Province of B.C. launches class action lawsuit targeting the opioid industry

Lawsuit targets manufacturers, wholesalers and distributors of prescription opioids

The Province of B.C. launched a class action lawsuit Wednesday aimed at the manufacturers and distributors of opioids in an effort to recover some of the health-care costs related to the epidemic.

“It’s time opioid drug companies take responsibility for the human and financial toll their products have taken on so many families across British Columbia,” Attorney General David Eby said. “In court, we will argue that these drug companies deceptively marketed their products knowing full well the potential consequences, and as a result, British Columbia has incurred great costs.”

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The lawsuit names more than 40 opioid manufacturers, wholesalers and distributors, alleging that the companies’ practices have contributed to the current epidemic. Eby said the lawsuit claims that the companies deceived doctors and patients about the risks and benefits of the drugs.

“Opioid misuse and addiction has taken a terrible toll on thousands of families and individuals in British Columbia. These British Columbians deserve our compassion, our support and our determination to put an end to this epidemic,” Eby said, standing outside B.C. Supreme Court.

Eby pointed to a May 2007 case in West Virginia where Purdue Pharma, the company that makes OxyContin, pleaded guilty to criminal charges that it misled regulators and doctors about the risk of addiction to the drug.

In a signed agreed statement of facts in that case, Eby said, senior executives representing the company agreed that “Perdue supervisors and employees with the intent to defraud or mislead marketed and promoted OxyContin as less addictive, less subject to abuse and aversion, and less likely to cause tolerance and withdrawal than other pain medication.”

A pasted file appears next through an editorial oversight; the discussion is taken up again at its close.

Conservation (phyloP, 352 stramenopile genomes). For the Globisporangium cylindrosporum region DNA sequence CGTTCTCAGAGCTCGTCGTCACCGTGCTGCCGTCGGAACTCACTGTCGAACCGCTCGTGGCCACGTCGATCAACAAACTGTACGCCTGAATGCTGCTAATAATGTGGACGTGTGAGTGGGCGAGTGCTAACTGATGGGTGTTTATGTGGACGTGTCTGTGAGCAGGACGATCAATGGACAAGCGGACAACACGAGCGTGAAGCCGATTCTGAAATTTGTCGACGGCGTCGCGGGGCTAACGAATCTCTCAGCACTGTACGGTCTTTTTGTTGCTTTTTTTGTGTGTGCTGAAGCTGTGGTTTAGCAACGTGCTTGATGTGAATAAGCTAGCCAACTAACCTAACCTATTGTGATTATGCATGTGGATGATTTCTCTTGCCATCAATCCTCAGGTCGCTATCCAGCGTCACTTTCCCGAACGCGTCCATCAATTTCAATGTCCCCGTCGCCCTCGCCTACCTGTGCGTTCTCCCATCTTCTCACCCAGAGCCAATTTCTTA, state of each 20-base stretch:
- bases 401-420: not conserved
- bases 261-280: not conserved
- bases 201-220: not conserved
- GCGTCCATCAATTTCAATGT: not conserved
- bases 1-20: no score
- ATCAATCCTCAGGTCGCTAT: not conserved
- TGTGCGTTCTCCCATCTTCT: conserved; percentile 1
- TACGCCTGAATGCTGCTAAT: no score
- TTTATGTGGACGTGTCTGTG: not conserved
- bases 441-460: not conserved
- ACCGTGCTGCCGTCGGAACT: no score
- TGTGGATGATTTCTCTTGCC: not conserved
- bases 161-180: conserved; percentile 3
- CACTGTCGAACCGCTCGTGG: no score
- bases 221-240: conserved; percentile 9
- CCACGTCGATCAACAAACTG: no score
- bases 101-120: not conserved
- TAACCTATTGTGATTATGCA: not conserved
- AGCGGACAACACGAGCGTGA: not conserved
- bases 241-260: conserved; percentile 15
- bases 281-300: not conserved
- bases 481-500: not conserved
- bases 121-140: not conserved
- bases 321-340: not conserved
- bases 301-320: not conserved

The company agreed to pay $600 million in fines.

The province’s lawsuit aims to recover millions of dollars in opioid-related health-costs incurred by the province. It claims that the deception about the risks and benefits of opioids has seriously harmed the public health-care system.

Last year, 1,450 people, 358 from Vancouver, in B.C. died from drug overdoses.

While most of the victims are dying from street drugs laced with fentanyl and carfentanyl, Judy Darcy, Minister of Mental Health and Addictions, said the government is currently looking into the links between prescription opioids and street drugs.

“What this lawsuit is about is the aggressive marketing of the drug manufacturers of opioids,” Darcy said. “We are not in a position to say how many people who were on prescription opioids became addicted to those opioids and later turned to street drugs. That is research that is being undertaken at this time… We also believe strongly that pharmaceutical manufacturers must be held responsible for their actions and that it’s time they started putting people before profits.”


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